Q. My husband flew out of Seattle last week. While clearing TSA security, his laptop was stolen. We are still in shock that this could happen. This scam was slick and there's no doubt that TSA employees were involved, or at least complicit. We have now found another person who had the same thing happen to him at the Seattle airport last month. TSA is not being very cooperative. Lots of forms to fill out, but no answers. Is this type of theft common and how can we prevent my husband's new laptop from meeting a similar fate?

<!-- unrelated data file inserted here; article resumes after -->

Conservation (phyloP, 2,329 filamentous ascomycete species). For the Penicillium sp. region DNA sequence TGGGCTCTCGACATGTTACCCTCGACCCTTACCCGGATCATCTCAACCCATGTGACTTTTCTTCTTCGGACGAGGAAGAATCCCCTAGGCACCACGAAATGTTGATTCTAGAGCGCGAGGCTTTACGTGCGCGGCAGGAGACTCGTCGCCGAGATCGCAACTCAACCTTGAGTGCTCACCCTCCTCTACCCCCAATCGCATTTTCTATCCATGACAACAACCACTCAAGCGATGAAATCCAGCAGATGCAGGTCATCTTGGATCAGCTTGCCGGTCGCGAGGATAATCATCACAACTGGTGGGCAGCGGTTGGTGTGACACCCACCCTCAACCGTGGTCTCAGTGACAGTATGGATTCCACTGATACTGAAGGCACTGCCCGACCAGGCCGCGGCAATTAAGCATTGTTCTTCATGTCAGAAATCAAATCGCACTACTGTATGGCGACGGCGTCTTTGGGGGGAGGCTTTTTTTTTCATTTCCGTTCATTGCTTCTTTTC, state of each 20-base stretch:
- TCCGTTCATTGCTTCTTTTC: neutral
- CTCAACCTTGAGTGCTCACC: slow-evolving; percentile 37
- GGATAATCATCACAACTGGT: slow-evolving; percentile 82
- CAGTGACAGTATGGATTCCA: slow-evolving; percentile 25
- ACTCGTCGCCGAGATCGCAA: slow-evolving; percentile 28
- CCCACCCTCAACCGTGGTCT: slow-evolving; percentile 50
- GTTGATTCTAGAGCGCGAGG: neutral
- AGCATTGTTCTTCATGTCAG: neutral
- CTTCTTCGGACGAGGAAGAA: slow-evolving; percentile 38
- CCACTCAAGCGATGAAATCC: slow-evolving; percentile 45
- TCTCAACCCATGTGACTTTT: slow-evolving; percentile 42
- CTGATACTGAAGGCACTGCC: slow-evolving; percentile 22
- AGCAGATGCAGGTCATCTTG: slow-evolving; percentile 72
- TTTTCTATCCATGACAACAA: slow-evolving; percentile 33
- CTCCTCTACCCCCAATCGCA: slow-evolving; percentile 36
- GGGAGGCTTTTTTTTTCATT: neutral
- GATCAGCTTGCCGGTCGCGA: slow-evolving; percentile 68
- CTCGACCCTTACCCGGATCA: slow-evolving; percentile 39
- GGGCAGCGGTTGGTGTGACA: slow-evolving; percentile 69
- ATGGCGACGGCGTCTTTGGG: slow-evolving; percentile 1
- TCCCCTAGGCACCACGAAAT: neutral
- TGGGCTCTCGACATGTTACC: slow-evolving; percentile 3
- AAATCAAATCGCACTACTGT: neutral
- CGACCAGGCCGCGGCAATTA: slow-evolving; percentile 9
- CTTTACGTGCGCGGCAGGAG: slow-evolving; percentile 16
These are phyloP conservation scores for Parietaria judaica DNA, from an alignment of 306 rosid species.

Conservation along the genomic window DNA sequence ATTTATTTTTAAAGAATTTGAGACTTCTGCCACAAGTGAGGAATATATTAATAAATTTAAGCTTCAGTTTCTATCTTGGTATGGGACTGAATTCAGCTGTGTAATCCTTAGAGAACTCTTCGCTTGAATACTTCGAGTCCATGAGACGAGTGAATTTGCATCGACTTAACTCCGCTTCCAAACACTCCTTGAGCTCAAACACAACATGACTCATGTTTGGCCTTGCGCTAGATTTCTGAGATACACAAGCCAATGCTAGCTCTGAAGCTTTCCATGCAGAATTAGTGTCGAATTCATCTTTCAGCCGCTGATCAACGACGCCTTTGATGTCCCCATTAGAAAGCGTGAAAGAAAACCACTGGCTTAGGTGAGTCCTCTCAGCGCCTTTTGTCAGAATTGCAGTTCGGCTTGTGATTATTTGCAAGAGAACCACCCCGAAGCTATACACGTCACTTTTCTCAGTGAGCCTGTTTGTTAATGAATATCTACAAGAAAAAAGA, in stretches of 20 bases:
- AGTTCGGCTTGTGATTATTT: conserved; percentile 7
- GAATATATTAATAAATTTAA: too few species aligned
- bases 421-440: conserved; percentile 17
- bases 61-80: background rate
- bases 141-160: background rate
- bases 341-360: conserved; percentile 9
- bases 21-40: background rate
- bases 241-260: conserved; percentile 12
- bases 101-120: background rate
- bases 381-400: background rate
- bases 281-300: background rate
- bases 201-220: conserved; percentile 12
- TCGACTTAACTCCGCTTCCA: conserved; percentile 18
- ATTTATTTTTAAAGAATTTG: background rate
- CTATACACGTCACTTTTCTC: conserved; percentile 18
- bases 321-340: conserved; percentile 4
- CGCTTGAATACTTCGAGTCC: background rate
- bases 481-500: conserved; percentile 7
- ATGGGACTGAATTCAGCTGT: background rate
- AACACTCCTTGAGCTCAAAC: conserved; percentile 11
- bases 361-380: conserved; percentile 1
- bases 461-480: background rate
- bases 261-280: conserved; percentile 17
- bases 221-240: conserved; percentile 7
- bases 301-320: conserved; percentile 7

A. If you do a web search for "TSA theft" you get some interesting and shocking results. The ABC News 20/20 video you'll find by searching "TSA Officer Tracked at home missing iPad" is especially amusing, if that's the right word. Hundreds of TSA officers have been fired for theft. That said, it's entirely possible that another passenger took the laptop, either intentionally or by mistake. Of course, you should never put a laptop in checked luggage, but even carryon luggage is vulnerable. That's where TSA PreCheck can help. Most laptops are lost or stolen because the device is sent through the scanner long before the owner passes through the scanner to the "airside" of the terminal, so the laptop or iPad sits in its bin while the owner is stuck behind a line of people waiting to be scanned. With TSA PreCheck, you don't have to remove your device from your carryon. You can even lock your carryon, which I strongly suggest everyone should do. I would guess that PreCheck has already cut down on the theft of valuables at TSA checkpoints. If TSA PreCheck lines are not available, I always wait until I'm sure that I will be the next person through the metal detector and then and only then do I send my laptop or iPad through the scanner. More on TSA PreCheck here.
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